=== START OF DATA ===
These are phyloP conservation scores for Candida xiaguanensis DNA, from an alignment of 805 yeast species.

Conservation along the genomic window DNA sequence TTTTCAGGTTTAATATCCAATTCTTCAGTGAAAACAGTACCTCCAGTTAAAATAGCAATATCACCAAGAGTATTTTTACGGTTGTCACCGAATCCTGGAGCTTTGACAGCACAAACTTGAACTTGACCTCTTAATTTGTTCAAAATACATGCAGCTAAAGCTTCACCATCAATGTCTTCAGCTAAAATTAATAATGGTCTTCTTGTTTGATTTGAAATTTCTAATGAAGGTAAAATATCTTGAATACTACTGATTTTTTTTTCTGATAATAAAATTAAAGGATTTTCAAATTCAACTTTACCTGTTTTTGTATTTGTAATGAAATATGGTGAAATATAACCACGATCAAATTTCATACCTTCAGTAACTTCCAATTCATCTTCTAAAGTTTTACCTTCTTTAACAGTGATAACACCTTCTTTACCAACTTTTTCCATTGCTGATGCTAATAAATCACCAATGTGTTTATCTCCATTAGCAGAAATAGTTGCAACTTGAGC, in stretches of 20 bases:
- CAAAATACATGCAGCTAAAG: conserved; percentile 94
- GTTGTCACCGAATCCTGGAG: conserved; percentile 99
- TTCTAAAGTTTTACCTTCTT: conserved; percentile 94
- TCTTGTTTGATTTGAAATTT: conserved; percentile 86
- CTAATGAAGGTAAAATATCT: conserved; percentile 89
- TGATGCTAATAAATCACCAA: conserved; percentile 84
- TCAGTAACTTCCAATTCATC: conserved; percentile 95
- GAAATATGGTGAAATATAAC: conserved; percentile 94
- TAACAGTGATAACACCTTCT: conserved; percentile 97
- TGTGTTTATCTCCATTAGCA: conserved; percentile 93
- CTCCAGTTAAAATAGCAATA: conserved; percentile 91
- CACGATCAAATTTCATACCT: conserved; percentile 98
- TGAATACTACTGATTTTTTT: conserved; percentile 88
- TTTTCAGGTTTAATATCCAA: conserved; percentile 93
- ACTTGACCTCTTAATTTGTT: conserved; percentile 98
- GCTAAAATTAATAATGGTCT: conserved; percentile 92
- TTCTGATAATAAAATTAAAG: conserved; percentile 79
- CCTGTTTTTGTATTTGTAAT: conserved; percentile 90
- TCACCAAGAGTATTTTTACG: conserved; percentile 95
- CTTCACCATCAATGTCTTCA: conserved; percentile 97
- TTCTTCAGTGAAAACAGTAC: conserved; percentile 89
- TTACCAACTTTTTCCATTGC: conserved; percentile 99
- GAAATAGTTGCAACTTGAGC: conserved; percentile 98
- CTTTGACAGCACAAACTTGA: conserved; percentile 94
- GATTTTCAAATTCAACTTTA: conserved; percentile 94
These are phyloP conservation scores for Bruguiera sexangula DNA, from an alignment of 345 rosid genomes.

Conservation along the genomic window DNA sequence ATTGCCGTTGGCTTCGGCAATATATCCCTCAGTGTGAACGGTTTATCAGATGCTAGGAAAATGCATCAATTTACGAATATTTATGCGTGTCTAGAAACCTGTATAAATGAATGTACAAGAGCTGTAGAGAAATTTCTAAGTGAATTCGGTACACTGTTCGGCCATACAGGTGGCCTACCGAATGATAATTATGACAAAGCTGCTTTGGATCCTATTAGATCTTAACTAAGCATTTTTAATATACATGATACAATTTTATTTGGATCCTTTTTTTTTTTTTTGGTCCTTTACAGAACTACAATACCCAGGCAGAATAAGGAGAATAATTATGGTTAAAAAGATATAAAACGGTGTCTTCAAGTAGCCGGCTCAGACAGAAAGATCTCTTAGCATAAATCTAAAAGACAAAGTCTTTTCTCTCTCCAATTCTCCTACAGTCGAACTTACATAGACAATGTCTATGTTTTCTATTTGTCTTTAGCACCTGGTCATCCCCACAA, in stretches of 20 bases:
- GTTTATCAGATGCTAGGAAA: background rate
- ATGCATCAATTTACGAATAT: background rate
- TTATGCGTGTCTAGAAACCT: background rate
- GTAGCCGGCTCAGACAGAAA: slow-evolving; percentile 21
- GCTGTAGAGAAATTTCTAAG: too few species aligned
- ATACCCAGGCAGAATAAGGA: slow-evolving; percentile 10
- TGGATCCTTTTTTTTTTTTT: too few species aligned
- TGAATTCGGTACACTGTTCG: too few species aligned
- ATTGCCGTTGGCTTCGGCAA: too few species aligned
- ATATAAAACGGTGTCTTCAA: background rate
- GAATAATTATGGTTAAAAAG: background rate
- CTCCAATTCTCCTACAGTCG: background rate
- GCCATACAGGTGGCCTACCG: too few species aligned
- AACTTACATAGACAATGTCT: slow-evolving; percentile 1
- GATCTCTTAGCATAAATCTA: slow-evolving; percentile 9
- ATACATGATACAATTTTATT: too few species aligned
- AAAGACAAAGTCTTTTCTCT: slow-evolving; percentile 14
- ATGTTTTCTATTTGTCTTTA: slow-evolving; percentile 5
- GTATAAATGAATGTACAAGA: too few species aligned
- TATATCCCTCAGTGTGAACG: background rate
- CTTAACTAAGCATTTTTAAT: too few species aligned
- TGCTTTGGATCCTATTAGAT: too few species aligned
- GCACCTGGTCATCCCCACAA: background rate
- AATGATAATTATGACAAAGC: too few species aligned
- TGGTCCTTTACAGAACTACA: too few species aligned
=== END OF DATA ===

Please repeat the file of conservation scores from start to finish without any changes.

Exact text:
These are phyloP conservation scores for Candida xiaguanensis DNA, from an alignment of 805 yeast species.

Conservation along the genomic window DNA sequence TTTTCAGGTTTAATATCCAATTCTTCAGTGAAAACAGTACCTCCAGTTAAAATAGCAATATCACCAAGAGTATTTTTACGGTTGTCACCGAATCCTGGAGCTTTGACAGCACAAACTTGAACTTGACCTCTTAATTTGTTCAAAATACATGCAGCTAAAGCTTCACCATCAATGTCTTCAGCTAAAATTAATAATGGTCTTCTTGTTTGATTTGAAATTTCTAATGAAGGTAAAATATCTTGAATACTACTGATTTTTTTTTCTGATAATAAAATTAAAGGATTTTCAAATTCAACTTTACCTGTTTTTGTATTTGTAATGAAATATGGTGAAATATAACCACGATCAAATTTCATACCTTCAGTAACTTCCAATTCATCTTCTAAAGTTTTACCTTCTTTAACAGTGATAACACCTTCTTTACCAACTTTTTCCATTGCTGATGCTAATAAATCACCAATGTGTTTATCTCCATTAGCAGAAATAGTTGCAACTTGAGC, in stretches of 20 bases:
- CAAAATACATGCAGCTAAAG: conserved; percentile 94
- GTTGTCACCGAATCCTGGAG: conserved; percentile 99
- TTCTAAAGTTTTACCTTCTT: conserved; percentile 94
- TCTTGTTTGATTTGAAATTT: conserved; percentile 86
- CTAATGAAGGTAAAATATCT: conserved; percentile 89
- TGATGCTAATAAATCACCAA: conserved; percentile 84
- TCAGTAACTTCCAATTCATC: conserved; percentile 95
- GAAATATGGTGAAATATAAC: conserved; percentile 94
- TAACAGTGATAACACCTTCT: conserved; percentile 97
- TGTGTTTATCTCCATTAGCA: conserved; percentile 93
- CTCCAGTTAAAATAGCAATA: conserved; percentile 91
- CACGATCAAATTTCATACCT: conserved; percentile 98
- TGAATACTACTGATTTTTTT: conserved; percentile 88
- TTTTCAGGTTTAATATCCAA: conserved; percentile 93
- ACTTGACCTCTTAATTTGTT: conserved; percentile 98
- GCTAAAATTAATAATGGTCT: conserved; percentile 92
- TTCTGATAATAAAATTAAAG: conserved; percentile 79
- CCTGTTTTTGTATTTGTAAT: conserved; percentile 90
- TCACCAAGAGTATTTTTACG: conserved; percentile 95
- CTTCACCATCAATGTCTTCA: conserved; percentile 97
- TTCTTCAGTGAAAACAGTAC: conserved; percentile 89
- TTACCAACTTTTTCCATTGC: conserved; percentile 99
- GAAATAGTTGCAACTTGAGC: conserved; percentile 98
- CTTTGACAGCACAAACTTGA: conserved; percentile 94
- GATTTTCAAATTCAACTTTA: conserved; percentile 94
These are phyloP conservation scores for Bruguiera sexangula DNA, from an alignment of 345 rosid genomes.

Conservation along the genomic window DNA sequence ATTGCCGTTGGCTTCGGCAATATATCCCTCAGTGTGAACGGTTTATCAGATGCTAGGAAAATGCATCAATTTACGAATATTTATGCGTGTCTAGAAACCTGTATAAATGAATGTACAAGAGCTGTAGAGAAATTTCTAAGTGAATTCGGTACACTGTTCGGCCATACAGGTGGCCTACCGAATGATAATTATGACAAAGCTGCTTTGGATCCTATTAGATCTTAACTAAGCATTTTTAATATACATGATACAATTTTATTTGGATCCTTTTTTTTTTTTTTGGTCCTTTACAGAACTACAATACCCAGGCAGAATAAGGAGAATAATTATGGTTAAAAAGATATAAAACGGTGTCTTCAAGTAGCCGGCTCAGACAGAAAGATCTCTTAGCATAAATCTAAAAGACAAAGTCTTTTCTCTCTCCAATTCTCCTACAGTCGAACTTACATAGACAATGTCTATGTTTTCTATTTGTCTTTAGCACCTGGTCATCCCCACAA, in stretches of 20 bases:
- GTTTATCAGATGCTAGGAAA: background rate
- ATGCATCAATTTACGAATAT: background rate
- TTATGCGTGTCTAGAAACCT: background rate
- GTAGCCGGCTCAGACAGAAA: slow-evolving; percentile 21
- GCTGTAGAGAAATTTCTAAG: too few species aligned
- ATACCCAGGCAGAATAAGGA: slow-evolving; percentile 10
- TGGATCCTTTTTTTTTTTTT: too few species aligned
- TGAATTCGGTACACTGTTCG: too few species aligned
- ATTGCCGTTGGCTTCGGCAA: too few species aligned
- ATATAAAACGGTGTCTTCAA: background rate
- GAATAATTATGGTTAAAAAG: background rate
- CTCCAATTCTCCTACAGTCG: background rate
- GCCATACAGGTGGCCTACCG: too few species aligned
- AACTTACATAGACAATGTCT: slow-evolving; percentile 1
- GATCTCTTAGCATAAATCTA: slow-evolving; percentile 9
- ATACATGATACAATTTTATT: too few species aligned
- AAAGACAAAGTCTTTTCTCT: slow-evolving; percentile 14
- ATGTTTTCTATTTGTCTTTA: slow-evolving; percentile 5
- GTATAAATGAATGTACAAGA: too few species aligned
- TATATCCCTCAGTGTGAACG: background rate
- CTTAACTAAGCATTTTTAAT: too few species aligned
- TGCTTTGGATCCTATTAGAT: too few species aligned
- GCACCTGGTCATCCCCACAA: background rate
- AATGATAATTATGACAAAGC: too few species aligned
- TGGTCCTTTACAGAACTACA: too few species aligned